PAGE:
This is the story of one such family born into the outcaste class. They live within a village set aside for their social class. One class can never interact with another, especially the outcastes. When Virat leaves for work each day, removing dead animals from the other areas, he is forced to strap a broom to his back, which he uses when walking the road, bending down and then walking, to sweep away his footprints, evidence that he walked there and was not worthy to walk to ground; a metal cup over his mouth to keep an Untouchable's contaminated breath off roads where high caste feet would tread; and a drum to warn members of pure high castes that a polluted, worthless one was headed their way, calling out "Untouchable coming! Untouchable coming!" This is the only time Untouchables are allowed to enter the other class areas. Their job is to remove the dead.

    When his only son, Ashish follows him to work one day, he makes the mistake of crossing over the bridge to the pure high caste, the Brahmin, and though the day is hot, Ashish grows thirsty and reaches for a cup at the well. Before he finishes the cup, he is beaten within an inch of death and left at the well, punishment for polluting the water supply.

    When Virat finds his son, he is moved to find help, especially when his efforts and his wife, Latha, do nothing to bring Ashish back to health. Fearing he will die, Virat makes a plea to the landowner, Mammen Samuel, whose land the well was on, to help heal his son. Since Virat doesn't have money to pay for medicine or doctors to help Ashish, Mammen Samuel is only to happy to help as long as Virat is willing to pay his debt. What he fails to realize is that debt will never be able to be paid off. Now Virat, Latha and Ashish belong as property to the landowner, who believes that what he is doing is being a great Christian man.

    Ashish finds help with the English doctors at a clinic, and even though they aren't sure that they can save Ashish, the order Mammen Samuel to leave the boy in his care. Something he isn't at all willing to do. Not only that but Dr. Moore, won't release Ashish to Mammen Samuel without his parents being there. Even though Dr. Moore believes he is helping all he did, was increase the debt the family now owest to Mammen Samuel by four times the original amount. Now what will they do to save their family and be able to pay off the debt?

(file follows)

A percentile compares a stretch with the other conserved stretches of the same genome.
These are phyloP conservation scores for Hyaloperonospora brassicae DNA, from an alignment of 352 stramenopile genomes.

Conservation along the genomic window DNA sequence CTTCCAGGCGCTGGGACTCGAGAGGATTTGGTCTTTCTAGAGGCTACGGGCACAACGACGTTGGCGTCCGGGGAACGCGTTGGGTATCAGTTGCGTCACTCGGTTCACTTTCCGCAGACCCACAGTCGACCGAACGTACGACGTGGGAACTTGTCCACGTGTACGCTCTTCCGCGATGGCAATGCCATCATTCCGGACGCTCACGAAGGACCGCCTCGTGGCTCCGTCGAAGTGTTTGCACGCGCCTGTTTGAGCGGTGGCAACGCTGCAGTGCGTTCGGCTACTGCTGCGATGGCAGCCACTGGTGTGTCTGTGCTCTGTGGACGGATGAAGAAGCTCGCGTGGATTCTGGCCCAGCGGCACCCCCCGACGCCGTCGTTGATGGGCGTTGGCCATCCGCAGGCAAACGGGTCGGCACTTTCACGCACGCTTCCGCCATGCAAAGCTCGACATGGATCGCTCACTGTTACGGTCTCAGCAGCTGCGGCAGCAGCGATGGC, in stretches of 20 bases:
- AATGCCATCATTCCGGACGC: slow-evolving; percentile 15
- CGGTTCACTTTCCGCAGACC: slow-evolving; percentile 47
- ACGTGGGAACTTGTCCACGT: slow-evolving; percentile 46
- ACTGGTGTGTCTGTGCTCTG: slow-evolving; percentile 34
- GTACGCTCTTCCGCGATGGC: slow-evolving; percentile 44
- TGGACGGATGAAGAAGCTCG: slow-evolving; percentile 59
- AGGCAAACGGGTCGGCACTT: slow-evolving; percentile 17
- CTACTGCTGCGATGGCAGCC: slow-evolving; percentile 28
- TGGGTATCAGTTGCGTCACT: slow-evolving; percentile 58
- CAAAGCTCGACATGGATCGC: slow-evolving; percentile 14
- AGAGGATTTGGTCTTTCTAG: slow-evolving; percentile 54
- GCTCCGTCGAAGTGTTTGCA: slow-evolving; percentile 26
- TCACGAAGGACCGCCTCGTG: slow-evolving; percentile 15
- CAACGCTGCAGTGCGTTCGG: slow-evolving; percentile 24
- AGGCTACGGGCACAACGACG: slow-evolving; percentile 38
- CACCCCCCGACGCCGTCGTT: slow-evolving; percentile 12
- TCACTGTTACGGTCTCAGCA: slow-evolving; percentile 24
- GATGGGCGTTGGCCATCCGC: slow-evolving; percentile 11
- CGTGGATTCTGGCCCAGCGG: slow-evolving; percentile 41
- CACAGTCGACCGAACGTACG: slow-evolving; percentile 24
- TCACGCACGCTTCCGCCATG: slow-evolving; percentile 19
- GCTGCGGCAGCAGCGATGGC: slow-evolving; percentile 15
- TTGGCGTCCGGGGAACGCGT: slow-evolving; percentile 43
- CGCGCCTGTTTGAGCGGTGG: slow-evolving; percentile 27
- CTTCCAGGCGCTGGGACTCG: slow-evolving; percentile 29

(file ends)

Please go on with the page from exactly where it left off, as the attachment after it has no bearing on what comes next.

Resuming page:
In the latest novel by Kay Marshall Strom, The Faith of Ashish, is heart-breaking and shocking. When you see how people were treated back in the early 1900's in India, it leaves you angry and compassionate to help those that these people believe deserve nothing except death. Death in hopes that they can come back into a higher class or at least as an animal.

    I received this book compliments of Abingdon Press for my honest review and was riveted because even though I knew from history about this classes of people in the Hindu religion, reading about a life affected by this made it hard to endure, yet you have to. 5 out of 5 stars~!

    5 out of 6 people found this review helpful.

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  • Anonymous

    Posted April 25, 2012

    I got this as a free nook book, I believe. I thought it was well

    I got this as a free nook book, I believe. I thought it was well-written but I couldn't finish it; it was just SO depressing. I wanted to keep reading to see what happened to Ashish and his parents and if they ever managed to improve their lives, but it kept getting worse and worse and I couldn't take it anymore and stopped reading halfway through. It's a very stark portrait of a time and place that was terrible for outcastes and women particularly.

    1 out of 1 people found this review helpful.

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  • Posted April 21, 2012

    Read sample b/4 u buy

    I usually am an avid fan of cultures from different countries, the people and their habits. For some reason I just couldn't get into this. I remember the first couple chapters were very slow and repetative but we all have different tastes.

    1 out of 1 people found this review helpful.

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  • Anonymous

    Posted December 18, 2012

    N

    Thanjs to heart-to-hearts excessive plot spoiling review there is no need to buy the book. Thet ruined it by revealing every detail in the book. We really dont care that you got the book for free. Stop ruining books for other readers. It is rude and inconsiderate. Read other reviews and learn how ti write one.

    0 out of 1 people found this review helpful.

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  • Posted June 25, 2012

    Very intriguing!

    Great story line, love the cultural references

    Was this review helpful? Yes  No   Report this review
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    Posted April 21, 2012